The Relationship between Materialistic Aspirations and Distinct Aspects of Psychological Well-being in a UK sample

Article


Ivtzan, I. 2016. The Relationship between Materialistic Aspirations and Distinct Aspects of Psychological Well-being in a UK sample. Journal of Behavior Therapy and Mental Health. 1 (1), pp. 35-48.
AuthorsIvtzan, I.
Abstract

The purpose of this research is to gain a deeper understanding of how materialistic aspirations are
related to distinct aspects of psychological well-being. Research has consistently found a negative relationship between materialistic goals and well-being, but a review of the literature identified that the measures of well-
being used in the majority of studies were measures of what Keyes (2002) describes as “subjective well-being” or “hedonic happiness”. Criticisms of these types of measures are that they fixate too much on the momentary experience of pleasure and don’t take into account what is meaningful and or what contributes to long lasting fulfilment. Very little research was found investigating the impact of materialism on “eudaimonic” well-being, which is found through doing what is worthwhile and realising ones potential and has been found to have a
longer lasting impact on overall well-being (Huta & Ryan, 2010). To address this gap in the literature, a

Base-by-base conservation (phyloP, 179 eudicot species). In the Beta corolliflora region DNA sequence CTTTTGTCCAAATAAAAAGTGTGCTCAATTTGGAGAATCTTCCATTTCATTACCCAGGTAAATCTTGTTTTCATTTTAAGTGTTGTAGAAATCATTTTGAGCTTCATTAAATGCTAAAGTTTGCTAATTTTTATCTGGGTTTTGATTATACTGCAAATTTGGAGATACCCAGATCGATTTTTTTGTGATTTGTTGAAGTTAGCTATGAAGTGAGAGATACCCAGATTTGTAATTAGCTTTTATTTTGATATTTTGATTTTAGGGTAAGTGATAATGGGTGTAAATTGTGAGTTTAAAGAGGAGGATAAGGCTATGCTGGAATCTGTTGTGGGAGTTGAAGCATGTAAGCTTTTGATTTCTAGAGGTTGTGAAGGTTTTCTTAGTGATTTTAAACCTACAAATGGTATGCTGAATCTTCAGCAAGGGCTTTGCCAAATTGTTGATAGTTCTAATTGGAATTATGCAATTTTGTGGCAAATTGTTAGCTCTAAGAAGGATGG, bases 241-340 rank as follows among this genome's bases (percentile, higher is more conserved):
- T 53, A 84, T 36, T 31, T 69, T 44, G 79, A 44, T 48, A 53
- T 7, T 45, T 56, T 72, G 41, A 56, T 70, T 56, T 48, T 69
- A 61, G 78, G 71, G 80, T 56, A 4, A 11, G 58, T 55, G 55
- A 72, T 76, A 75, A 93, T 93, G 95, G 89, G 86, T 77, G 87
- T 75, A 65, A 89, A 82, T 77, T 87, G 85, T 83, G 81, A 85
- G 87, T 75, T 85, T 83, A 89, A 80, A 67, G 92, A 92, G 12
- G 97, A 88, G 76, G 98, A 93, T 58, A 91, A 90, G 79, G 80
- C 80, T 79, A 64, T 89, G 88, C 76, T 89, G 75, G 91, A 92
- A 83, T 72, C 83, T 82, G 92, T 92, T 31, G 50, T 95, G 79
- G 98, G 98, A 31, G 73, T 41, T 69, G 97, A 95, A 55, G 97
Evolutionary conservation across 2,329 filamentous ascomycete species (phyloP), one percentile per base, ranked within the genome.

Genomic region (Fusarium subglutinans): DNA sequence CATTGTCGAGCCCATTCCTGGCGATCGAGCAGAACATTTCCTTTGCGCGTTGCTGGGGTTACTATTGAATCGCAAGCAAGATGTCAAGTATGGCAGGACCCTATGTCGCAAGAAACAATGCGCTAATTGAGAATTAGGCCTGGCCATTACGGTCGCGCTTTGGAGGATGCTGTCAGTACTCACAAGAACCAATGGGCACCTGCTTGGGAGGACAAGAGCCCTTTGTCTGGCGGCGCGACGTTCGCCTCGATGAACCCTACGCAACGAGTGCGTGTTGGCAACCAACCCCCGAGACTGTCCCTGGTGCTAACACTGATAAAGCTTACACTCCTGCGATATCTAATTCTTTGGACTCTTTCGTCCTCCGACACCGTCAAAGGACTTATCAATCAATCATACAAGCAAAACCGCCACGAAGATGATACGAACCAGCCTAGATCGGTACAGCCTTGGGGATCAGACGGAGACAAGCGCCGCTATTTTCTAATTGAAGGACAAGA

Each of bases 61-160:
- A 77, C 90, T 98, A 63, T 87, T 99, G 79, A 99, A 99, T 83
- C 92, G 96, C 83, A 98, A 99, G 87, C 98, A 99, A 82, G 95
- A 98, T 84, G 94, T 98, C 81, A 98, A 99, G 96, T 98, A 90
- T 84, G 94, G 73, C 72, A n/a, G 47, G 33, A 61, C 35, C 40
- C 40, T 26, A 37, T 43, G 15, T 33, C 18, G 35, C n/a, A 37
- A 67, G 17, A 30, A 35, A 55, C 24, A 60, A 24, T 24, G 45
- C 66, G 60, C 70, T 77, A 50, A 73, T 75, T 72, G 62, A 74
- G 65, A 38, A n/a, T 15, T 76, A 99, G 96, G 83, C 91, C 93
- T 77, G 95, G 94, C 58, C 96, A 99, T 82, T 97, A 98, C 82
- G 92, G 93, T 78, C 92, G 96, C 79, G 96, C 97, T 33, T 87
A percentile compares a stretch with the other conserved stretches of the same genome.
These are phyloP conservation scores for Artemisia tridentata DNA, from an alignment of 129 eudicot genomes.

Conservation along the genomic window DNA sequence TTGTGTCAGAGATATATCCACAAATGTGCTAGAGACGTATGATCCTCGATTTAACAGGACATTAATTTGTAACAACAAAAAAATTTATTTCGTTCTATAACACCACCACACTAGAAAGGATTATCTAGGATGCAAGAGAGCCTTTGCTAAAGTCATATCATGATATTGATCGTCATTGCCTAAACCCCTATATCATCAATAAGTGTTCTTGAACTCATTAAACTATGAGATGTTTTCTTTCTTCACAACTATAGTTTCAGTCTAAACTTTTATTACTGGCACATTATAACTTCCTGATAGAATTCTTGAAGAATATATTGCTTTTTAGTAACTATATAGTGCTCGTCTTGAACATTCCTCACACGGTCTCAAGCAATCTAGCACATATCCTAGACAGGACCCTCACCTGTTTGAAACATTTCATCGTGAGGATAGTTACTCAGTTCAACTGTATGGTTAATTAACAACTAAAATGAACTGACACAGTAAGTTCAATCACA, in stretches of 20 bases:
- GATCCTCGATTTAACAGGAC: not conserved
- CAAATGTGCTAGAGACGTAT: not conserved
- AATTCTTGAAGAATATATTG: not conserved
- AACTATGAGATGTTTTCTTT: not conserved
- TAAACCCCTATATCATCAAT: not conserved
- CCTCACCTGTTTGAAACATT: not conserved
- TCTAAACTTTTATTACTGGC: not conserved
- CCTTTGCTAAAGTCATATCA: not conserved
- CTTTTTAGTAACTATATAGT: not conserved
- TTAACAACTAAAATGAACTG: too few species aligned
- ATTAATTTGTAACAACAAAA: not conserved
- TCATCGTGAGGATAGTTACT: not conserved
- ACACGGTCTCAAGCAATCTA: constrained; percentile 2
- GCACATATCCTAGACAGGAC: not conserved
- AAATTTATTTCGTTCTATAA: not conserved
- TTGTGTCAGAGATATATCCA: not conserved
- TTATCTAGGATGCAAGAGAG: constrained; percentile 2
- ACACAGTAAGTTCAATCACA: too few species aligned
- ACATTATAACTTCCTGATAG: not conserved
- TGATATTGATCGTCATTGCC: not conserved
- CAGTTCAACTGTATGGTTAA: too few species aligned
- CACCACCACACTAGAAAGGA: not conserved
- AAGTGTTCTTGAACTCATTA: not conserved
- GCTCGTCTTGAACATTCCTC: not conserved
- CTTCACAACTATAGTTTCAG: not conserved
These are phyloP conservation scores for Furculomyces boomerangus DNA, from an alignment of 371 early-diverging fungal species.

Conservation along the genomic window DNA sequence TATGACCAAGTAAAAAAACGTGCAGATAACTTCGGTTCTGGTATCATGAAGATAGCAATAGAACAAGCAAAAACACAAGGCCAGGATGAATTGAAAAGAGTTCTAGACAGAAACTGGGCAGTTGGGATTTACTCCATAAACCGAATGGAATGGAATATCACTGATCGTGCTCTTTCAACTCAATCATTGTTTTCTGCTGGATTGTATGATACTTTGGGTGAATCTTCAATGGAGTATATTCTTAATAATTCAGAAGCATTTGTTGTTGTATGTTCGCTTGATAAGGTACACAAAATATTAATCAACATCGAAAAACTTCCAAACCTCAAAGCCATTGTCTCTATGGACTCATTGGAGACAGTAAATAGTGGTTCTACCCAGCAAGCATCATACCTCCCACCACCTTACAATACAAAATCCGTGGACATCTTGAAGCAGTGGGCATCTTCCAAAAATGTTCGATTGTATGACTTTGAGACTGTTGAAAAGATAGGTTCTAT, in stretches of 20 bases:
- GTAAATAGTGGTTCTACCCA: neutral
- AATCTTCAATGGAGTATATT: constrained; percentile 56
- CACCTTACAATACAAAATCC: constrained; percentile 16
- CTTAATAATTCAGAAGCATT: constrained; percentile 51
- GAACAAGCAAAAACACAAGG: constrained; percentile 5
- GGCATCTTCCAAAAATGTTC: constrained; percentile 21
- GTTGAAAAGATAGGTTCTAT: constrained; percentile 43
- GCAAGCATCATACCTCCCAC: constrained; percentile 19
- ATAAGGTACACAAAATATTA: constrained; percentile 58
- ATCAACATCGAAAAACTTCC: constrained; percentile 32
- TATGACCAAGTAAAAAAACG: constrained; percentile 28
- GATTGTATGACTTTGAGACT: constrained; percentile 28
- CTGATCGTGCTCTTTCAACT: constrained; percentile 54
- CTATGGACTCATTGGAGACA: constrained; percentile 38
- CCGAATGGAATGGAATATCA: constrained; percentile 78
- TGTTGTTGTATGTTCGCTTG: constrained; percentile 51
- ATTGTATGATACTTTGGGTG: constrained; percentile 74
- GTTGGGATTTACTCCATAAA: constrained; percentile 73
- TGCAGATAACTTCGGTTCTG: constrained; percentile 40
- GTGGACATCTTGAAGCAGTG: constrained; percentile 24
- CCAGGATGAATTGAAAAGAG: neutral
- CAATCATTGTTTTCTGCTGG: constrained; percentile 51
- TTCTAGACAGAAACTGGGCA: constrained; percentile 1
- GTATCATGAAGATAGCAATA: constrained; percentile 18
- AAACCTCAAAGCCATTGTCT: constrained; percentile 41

convenience sample of 113 adult subjects in the UK were recruited through Facebook and asked to respond to the Aspiration Index and the Psychological wellbeing scale. The relative importance placed on extrinsic (materialistic) and intrinsic aspirations was compared to the six dimensions of psychological well-being. In line with previous research, higher importance placed on materialistic aspirations for wealth, status and image were found to be negatively correlated with all aspects of psychological well-being. However, the strongest and only statistically significant negative correlation was between extrinsic aspirations and positive relations with others (r = -.256, p< 0.01). Positive relationships with other people form a central component of many theories of well-
being and so this negative relationship may help to explain why materialistic aspirations are so consistently found to be negatively correlated to a variety of measures of well-being. Further research is needed to explore this relationship as no causation could be inferred.

JournalJournal of Behavior Therapy and Mental Health
Journal citation1 (1), pp. 35-48
Year2016
PublisherOpen Access Pub
Publisher's version
License
CC BY
Web address (URL)http://www.openaccesspub.org/journals/current_issues.php?jid=41
Publication dates
Print23 Jul 2016
Publication process dates
Deposited26 Jul 2016
Accepted15 Jul 2016
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https://repository.uel.ac.uk/item/85019

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